(ANTIMEDIA) — After the new year, millions of Americans may be required to show their passports to travel on domestic flights. The potential change in policy is a result of the Real ID Act, passed in 2005, which requires all states to comply with new federal standards for identification in the name of improved security.
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According to the TSA, the act “established minimum security standards for state-issued driver’s licenses and identification cards and prohibits federal agencies, like TSA, from accepting licenses and identification cards for official purposes from states that do not meet these standards.”
The act itself imposes certain requirements for state-issued IDs, including typical information like a person’s full name, birthday, gender, license or id number, residence, signature, and a digital photograph. According to the legislation, additional requirements include “physical security features designed to prevent tampering, counterfeiting, or duplication of the document for fraudulent purposes” and “common machine-readable technology, with defined minimum data elements.”
According to the Department of Homeland Security, the act was the result of a recommendation by the 9/11 commission. The agency says “states have made considerable progress in meeting this key recommendation of the 9/11 Commission and every state has a more secure driver’s license today than before the passage of the Act.”
Real ID also applies to federal buildings and military bases.
Come January 22, all states are required to be in compliance with the Real ID Act unless they have received extensions. DHS is currently reviewing extension requests from states like California, New York, and New Jersey. So far, 25 states are compliant with the act. According to the TSA, states that are not yet compliant “will have a grace period until January 22, 2018, meaning that Federal agencies (including TSA) will continue to accept driver’s license and identification cards issued by these states in accordance with each agency’s policies.”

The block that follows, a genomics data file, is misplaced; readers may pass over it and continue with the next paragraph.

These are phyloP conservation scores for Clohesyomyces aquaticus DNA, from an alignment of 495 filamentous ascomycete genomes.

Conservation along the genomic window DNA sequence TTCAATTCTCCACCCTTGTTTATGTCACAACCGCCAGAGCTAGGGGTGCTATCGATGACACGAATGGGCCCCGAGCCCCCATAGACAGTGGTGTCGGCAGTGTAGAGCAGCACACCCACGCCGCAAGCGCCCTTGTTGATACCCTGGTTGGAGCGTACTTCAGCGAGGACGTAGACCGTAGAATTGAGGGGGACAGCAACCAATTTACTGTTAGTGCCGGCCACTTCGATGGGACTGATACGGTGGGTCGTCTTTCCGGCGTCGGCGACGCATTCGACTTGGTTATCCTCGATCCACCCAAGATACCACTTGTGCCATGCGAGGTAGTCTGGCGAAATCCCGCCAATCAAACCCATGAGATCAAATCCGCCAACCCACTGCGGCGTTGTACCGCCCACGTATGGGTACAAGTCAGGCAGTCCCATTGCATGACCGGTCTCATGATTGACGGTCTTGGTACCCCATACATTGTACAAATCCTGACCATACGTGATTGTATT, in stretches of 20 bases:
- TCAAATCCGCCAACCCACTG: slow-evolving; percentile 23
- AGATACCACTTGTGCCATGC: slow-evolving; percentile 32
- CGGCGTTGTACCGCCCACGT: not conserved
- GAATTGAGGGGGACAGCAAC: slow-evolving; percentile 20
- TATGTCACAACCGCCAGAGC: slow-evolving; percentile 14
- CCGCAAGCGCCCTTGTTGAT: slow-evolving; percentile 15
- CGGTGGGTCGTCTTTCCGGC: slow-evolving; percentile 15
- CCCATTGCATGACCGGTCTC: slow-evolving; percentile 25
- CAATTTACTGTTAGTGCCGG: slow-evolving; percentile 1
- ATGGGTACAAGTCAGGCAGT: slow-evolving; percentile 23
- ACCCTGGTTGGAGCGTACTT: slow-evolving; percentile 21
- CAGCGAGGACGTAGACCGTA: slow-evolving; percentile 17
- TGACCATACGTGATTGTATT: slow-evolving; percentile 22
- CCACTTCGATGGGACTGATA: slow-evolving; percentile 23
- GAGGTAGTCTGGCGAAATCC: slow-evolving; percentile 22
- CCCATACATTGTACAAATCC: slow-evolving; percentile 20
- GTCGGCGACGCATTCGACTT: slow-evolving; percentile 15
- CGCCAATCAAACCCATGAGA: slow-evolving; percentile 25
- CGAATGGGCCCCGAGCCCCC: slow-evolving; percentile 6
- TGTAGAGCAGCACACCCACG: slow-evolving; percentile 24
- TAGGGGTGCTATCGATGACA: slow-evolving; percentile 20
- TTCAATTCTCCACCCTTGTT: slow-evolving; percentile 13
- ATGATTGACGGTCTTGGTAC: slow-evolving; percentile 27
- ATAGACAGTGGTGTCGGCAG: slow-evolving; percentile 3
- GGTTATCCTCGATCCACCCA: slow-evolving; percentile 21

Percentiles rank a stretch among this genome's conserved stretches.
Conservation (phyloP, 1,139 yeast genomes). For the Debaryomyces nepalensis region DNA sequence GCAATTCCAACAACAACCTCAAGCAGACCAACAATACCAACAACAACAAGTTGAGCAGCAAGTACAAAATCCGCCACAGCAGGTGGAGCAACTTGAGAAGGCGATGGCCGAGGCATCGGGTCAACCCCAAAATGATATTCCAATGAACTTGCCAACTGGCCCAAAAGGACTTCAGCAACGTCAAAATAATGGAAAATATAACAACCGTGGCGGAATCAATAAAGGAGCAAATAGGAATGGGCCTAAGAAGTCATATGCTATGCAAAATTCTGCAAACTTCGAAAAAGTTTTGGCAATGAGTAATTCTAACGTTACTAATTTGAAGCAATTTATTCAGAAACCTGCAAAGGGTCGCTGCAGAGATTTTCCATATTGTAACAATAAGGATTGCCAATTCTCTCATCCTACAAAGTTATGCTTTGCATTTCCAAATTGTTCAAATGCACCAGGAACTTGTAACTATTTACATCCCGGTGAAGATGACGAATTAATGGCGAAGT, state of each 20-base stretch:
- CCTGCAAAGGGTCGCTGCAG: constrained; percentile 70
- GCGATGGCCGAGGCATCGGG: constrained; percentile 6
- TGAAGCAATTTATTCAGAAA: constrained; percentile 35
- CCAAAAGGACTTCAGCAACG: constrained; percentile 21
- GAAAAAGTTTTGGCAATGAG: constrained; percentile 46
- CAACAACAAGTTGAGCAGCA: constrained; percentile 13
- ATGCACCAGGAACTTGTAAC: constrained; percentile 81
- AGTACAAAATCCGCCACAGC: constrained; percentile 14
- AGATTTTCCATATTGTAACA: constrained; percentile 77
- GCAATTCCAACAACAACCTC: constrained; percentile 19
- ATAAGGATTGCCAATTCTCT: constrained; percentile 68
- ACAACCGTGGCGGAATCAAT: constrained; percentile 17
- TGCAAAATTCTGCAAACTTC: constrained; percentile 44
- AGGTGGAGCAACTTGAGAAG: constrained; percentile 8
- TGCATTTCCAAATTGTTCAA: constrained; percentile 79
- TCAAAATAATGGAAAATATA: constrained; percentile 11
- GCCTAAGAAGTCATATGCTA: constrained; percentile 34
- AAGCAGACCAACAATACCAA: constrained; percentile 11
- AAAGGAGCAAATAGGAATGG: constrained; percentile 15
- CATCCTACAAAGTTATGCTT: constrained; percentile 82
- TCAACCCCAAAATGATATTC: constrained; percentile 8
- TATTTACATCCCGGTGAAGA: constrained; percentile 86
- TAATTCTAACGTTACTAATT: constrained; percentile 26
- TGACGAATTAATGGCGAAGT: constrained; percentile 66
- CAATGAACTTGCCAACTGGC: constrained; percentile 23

After that, travelers in states that have not yet met the requirements may be required to show their passports for interstate travel. DHS says that “Starting January 22, 2018, travelers who do not have a license from a compliant state or a state that has been granted an extension (a complete list of non-compliant states/ territories can be found here) will be asked to provide alternate acceptable identification. If the traveler cannot provide an acceptable form of identification, they will not be permitted through the security checkpoint.”
By October 1, 2020, “every traveler will need to present a REAL ID-compliant license or another acceptable form of identification for domestic air travel.” The act has faced criticism from privacy advocates, who say it could lead to a federal database of Americans’ personal information, though the DHS has denied this possibility.
However, when the law was first introduced in 2005, Ohio State University law professor Peter Swire told NPR it effectively amounted national database.
Swire, a former privacy advisor to President Bill Clinton, said:
“I think it’s a national ID system. It won’t be one national ID card. Americans in polls and Congress at various points have said we don’t want a national ID card, but this really is a national ID system, and this is going to be your ticket into federal buildings. If you want to go visit a courthouse, if you want to visit your member of Congress, you’re now going to have this nationally approved ID card just to exercise your freedom to petition.”
Swire clarified that “there’s not one database where all the things are housed in one building. Instead, it’s a link between all the parts of the system, so everybody gets to pull up all the data. That’s one database the way we understand it. It’s just not housed in one place.”
He also argued that despite advocates’ claims REAL ID would improve security, that wasn’t actually the case.
“The federal standard actually creates new risks, because now if you’re in South Carolina, people in Idaho in the DMV that you don’t know much about can pull it up, and when we have a national computer database of that sort, all these systems linked together, there’s a lot more risk that there’s going to be a breach somewhere. We’ve seen the big data companies, who are professionals at this, have data breaches this year. The DMVs are not going to be better than that.”
Nevertheless, the law has pressed forward, with states first beginning to establish compliance in 2013. If states with extensions have not complied by January 22, millions of Americans may be forced to show their federally-issued passports to travel ‘freely.’